Disaster Communications in a Changing Media World by Kim S Haddow and George Haddow (Butterworth-Heinemann, 2008) gives some useful general tips on media management for government and non-government disaster management organisations. This book is not about the technicalities of how to provide telecommunications during a disaster, it is about how to talk to the media, and through the media to the population. It also touches on the use of new media, email, SMS, the web and instant messaging. However, the bulk of the book is common-sense advice which applies to any media. The book suffers from a strong US bias, dealing the history of FEMA. There are a comical number of photos of public officials talking to journalists. There are some useful case studies. However, overall the book is disappointing, as the message seems to be than public communication is about a spokesman (yes, they are almost all male) standing up giving an interview to the TV and radio.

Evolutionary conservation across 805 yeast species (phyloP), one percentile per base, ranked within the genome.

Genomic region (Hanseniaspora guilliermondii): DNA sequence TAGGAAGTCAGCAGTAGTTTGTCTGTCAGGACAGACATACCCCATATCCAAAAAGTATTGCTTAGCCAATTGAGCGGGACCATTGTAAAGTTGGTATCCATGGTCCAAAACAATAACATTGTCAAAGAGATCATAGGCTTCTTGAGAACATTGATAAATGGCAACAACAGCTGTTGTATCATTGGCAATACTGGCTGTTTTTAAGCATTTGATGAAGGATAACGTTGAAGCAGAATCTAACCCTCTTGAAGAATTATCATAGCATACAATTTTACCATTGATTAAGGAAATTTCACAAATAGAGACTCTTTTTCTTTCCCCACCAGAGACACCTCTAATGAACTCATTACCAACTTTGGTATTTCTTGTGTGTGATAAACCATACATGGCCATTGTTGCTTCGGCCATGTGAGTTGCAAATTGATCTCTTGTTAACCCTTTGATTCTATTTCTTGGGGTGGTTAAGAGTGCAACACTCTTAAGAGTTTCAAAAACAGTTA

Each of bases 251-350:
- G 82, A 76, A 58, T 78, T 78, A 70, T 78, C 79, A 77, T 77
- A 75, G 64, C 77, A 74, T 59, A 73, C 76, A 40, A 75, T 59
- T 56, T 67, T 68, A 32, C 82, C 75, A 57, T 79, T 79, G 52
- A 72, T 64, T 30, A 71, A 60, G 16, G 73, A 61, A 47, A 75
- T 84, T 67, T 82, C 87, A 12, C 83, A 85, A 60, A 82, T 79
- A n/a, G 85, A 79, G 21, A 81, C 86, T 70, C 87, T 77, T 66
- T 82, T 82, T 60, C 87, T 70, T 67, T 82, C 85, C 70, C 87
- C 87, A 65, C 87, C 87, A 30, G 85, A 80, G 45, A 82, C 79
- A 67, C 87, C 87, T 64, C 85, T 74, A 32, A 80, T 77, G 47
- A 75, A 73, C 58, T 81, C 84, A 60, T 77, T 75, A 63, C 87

Some topics: incident command system, national response framework, social media, neighbourhood communications networks, mitigation messages, preparedness messages, first informers, changing media world, trusted community leaders, emergency management operations, next disaster strikes, disaster messages, emergency officials, emergency management organisations, cable news outlets, citizen journalists, media partnership, emergency managers, mitigation initiative, online news sites, traditional media outlets, citizen journalism, disaster information, participatory journalism, incident management system